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Developers defend opencast mine plans

People living in the upper Rhymney Valley are staging a protest opposing plans for an opencast mine at Nant Llesg.

The plans for the mine have been put forward by developer, Miller Argent, which also operates the Ffos-y-Fran open cast mine in Merthyr.

Developers say the proposed scheme will bring 'huge benefits', including hundreds of new jobs. a multi-million pound community benefit fund, and much needed investment.

Similar concerns were raised by protestors when we started work on our Ffos-y-fran site, which have proven to be groundless. Extensive local consultation on our Nant Llesg scheme has been carried out and we have made substantial changes to address points raised . The scheme will bring huge benefits to the area, including hundreds of new jobs, a multi-million pound community benefit fund and much needed investment into the local economy. We will continue to work closely with the local community.

As part of our planning application, we have undertaken in depth studies into potential environmental, health, economic and social impacts, and are confident our scheme meets the stringent standards required by government organisations - such as Natural Resources Wales and the local Council . Nant Llesg is designed to bring as much benefit as possible and minimise potential impacts to neighbouring businesses and residents.

– Neil Brown, Managing Director at Miller Argent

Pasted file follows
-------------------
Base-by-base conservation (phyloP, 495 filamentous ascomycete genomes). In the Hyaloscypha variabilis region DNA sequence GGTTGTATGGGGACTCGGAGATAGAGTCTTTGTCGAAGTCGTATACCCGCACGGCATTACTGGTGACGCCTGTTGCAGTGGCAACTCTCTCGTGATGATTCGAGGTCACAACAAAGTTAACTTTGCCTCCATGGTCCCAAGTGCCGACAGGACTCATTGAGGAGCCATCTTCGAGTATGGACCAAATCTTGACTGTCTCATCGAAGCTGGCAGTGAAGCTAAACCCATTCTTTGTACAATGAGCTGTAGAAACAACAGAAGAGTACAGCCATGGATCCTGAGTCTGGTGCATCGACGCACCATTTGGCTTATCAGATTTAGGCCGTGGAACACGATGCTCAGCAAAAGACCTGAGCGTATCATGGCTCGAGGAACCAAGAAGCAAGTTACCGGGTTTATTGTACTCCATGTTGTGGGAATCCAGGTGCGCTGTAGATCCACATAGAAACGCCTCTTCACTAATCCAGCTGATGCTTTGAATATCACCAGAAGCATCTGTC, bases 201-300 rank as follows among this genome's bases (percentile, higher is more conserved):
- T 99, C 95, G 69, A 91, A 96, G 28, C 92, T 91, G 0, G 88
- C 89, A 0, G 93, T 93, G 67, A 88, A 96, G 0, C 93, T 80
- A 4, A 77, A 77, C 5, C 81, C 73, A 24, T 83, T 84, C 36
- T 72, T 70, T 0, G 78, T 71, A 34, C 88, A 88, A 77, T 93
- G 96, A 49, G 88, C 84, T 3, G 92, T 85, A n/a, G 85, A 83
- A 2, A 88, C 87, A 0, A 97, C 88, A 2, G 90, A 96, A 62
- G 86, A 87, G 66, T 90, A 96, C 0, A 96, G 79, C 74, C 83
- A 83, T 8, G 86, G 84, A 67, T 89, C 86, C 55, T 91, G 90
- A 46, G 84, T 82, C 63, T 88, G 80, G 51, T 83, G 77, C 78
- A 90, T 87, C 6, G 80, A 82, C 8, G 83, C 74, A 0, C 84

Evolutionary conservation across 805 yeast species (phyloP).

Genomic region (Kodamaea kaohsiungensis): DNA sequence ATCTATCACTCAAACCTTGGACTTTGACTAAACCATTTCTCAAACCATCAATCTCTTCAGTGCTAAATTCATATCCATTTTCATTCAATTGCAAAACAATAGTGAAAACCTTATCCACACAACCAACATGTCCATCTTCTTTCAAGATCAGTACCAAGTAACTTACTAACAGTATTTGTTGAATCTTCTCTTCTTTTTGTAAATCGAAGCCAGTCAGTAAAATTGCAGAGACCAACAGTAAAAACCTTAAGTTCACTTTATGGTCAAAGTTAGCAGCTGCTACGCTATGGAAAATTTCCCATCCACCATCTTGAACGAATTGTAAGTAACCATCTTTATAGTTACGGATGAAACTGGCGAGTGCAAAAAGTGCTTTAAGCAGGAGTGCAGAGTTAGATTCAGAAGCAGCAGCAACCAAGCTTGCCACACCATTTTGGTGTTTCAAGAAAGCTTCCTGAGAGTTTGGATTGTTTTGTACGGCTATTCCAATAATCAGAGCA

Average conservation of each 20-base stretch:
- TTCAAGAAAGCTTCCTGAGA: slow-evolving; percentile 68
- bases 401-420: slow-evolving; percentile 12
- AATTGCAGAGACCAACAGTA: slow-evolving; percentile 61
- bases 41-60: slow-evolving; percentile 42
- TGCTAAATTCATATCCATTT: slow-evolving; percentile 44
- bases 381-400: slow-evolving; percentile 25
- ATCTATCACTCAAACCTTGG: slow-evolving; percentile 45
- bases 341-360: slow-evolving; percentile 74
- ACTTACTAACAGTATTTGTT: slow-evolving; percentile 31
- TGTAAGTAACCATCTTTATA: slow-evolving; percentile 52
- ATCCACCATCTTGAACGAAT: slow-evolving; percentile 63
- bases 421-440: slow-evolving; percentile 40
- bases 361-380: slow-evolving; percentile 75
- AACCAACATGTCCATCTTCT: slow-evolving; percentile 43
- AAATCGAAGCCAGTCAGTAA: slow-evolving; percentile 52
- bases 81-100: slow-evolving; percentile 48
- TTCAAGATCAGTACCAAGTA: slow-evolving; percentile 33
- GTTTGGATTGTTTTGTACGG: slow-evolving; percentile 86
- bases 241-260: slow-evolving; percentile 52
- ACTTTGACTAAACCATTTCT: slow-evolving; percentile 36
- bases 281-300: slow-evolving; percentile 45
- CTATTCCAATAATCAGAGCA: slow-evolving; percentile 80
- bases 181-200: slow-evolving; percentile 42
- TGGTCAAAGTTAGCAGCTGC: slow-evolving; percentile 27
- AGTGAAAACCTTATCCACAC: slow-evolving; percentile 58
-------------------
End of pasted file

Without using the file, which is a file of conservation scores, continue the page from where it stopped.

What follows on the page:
Residents due to protest against opencast mining proposals

Some residents are concerned about the potential environmental impact of the proposals Credit: ITV News

People living in the upper Rhymney Valley are due to stage a protest today opposing plans for an opencast mine at Nant Llesg.

The plans for the mine have been put forward by developer, Miller Argent, which also operates the Ffos-y-Fran open cast mine in Merthyr.

Despite the developer saying it would create hundreds of jobs, campaigners are concerned about the environmental impact the mine would have. A decision by Caerphilly County Borough Council on the plans is expected to be made soon.

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Report: Metal theft worth £14,000

British Transport Police are appealing for help to catch thieves who stole fourteen thousand pounds worth of cabling from tracks in the Rhymney Valley.

They say recent legislation, which makes it illegal for scrap metal dealers to give cash, is going some way to reducing the problem. But as Hannah Thomas reports, they've still got a big fight on the hands to stop it altogether.

£14,000 railway metal theft in Rhymney Valley

£14,000 worth of metal has been stolen from the railway in the New Tredegar area .

The British Transport Police is asking anyone who may have seen anything suspicious between the 2nd and 8th of January, when the thefts occurred, to contact them on 0800 405040.

Officers are investigating four separate incidents in and around the Brithdir area.

We will be carrying out directed patrols along the Rhymney Valley line, including officers patrolling on foot, in vehicles and with police dogs, to catch and deter criminals, and will link with Gwent Police to gather intelligence on suspects in the area.

The irony is that the stolen items are of no real value to anyone outside the railway industry, yet the cost to replace them is extremely high. In fact, the thieves will struggle to get any money at all, as scrap metal dealers are highly unlikely to accept them.

– Sergeant Dave Morris, British Transport Police

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Mixed views on opencast mine

The company behind plans for an opencast mine in the upper Rhymney Valley says it would bring in almost 3 hundred jobs and lift the economy. Mining company Miller Argent say at a neighbouring mine, 26 million pounds has been spent in the last 3 years.

But a campaign's been launched by some businesses opposing the plan for Nant Llesg.